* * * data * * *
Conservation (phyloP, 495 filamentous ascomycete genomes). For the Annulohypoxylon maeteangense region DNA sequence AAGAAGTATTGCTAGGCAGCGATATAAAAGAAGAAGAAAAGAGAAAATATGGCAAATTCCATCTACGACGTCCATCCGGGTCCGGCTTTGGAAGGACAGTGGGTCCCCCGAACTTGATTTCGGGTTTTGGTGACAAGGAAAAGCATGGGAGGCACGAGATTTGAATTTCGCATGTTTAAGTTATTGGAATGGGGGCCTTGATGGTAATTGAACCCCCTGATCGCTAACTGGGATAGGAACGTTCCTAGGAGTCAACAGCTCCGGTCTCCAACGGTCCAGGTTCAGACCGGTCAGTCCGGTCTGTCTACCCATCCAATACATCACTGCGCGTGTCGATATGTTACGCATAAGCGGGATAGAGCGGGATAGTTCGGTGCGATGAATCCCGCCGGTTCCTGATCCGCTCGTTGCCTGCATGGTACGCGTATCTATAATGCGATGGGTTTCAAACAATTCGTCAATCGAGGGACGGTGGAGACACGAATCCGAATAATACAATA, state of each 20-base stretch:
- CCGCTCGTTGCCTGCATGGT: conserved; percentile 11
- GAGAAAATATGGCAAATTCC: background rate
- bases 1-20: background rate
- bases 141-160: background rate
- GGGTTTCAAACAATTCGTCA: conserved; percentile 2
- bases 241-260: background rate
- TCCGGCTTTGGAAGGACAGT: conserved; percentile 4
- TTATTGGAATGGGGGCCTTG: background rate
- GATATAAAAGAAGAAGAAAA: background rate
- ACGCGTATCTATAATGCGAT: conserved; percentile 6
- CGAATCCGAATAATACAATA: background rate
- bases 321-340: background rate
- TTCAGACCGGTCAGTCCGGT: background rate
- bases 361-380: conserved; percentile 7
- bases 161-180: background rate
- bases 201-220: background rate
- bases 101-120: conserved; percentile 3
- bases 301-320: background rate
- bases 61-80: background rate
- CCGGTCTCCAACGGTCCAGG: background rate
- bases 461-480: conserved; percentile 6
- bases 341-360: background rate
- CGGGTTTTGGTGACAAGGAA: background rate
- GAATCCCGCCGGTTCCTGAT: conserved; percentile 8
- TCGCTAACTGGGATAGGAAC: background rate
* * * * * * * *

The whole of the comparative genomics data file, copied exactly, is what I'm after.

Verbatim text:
Conservation (phyloP, 495 filamentous ascomycete genomes). For the Annulohypoxylon maeteangense region DNA sequence AAGAAGTATTGCTAGGCAGCGATATAAAAGAAGAAGAAAAGAGAAAATATGGCAAATTCCATCTACGACGTCCATCCGGGTCCGGCTTTGGAAGGACAGTGGGTCCCCCGAACTTGATTTCGGGTTTTGGTGACAAGGAAAAGCATGGGAGGCACGAGATTTGAATTTCGCATGTTTAAGTTATTGGAATGGGGGCCTTGATGGTAATTGAACCCCCTGATCGCTAACTGGGATAGGAACGTTCCTAGGAGTCAACAGCTCCGGTCTCCAACGGTCCAGGTTCAGACCGGTCAGTCCGGTCTGTCTACCCATCCAATACATCACTGCGCGTGTCGATATGTTACGCATAAGCGGGATAGAGCGGGATAGTTCGGTGCGATGAATCCCGCCGGTTCCTGATCCGCTCGTTGCCTGCATGGTACGCGTATCTATAATGCGATGGGTTTCAAACAATTCGTCAATCGAGGGACGGTGGAGACACGAATCCGAATAATACAATA, state of each 20-base stretch:
- CCGCTCGTTGCCTGCATGGT: conserved; percentile 11
- GAGAAAATATGGCAAATTCC: background rate
- bases 1-20: background rate
- bases 141-160: background rate
- GGGTTTCAAACAATTCGTCA: conserved; percentile 2
- bases 241-260: background rate
- TCCGGCTTTGGAAGGACAGT: conserved; percentile 4
- TTATTGGAATGGGGGCCTTG: background rate
- GATATAAAAGAAGAAGAAAA: background rate
- ACGCGTATCTATAATGCGAT: conserved; percentile 6
- CGAATCCGAATAATACAATA: background rate
- bases 321-340: background rate
- TTCAGACCGGTCAGTCCGGT: background rate
- bases 361-380: conserved; percentile 7
- bases 161-180: background rate
- bases 201-220: background rate
- bases 101-120: conserved; percentile 3
- bases 301-320: background rate
- bases 61-80: background rate
- CCGGTCTCCAACGGTCCAGG: background rate
- bases 461-480: conserved; percentile 6
- bases 341-360: background rate
- CGGGTTTTGGTGACAAGGAA: background rate
- GAATCCCGCCGGTTCCTGAT: conserved; percentile 8
- TCGCTAACTGGGATAGGAAC: background rate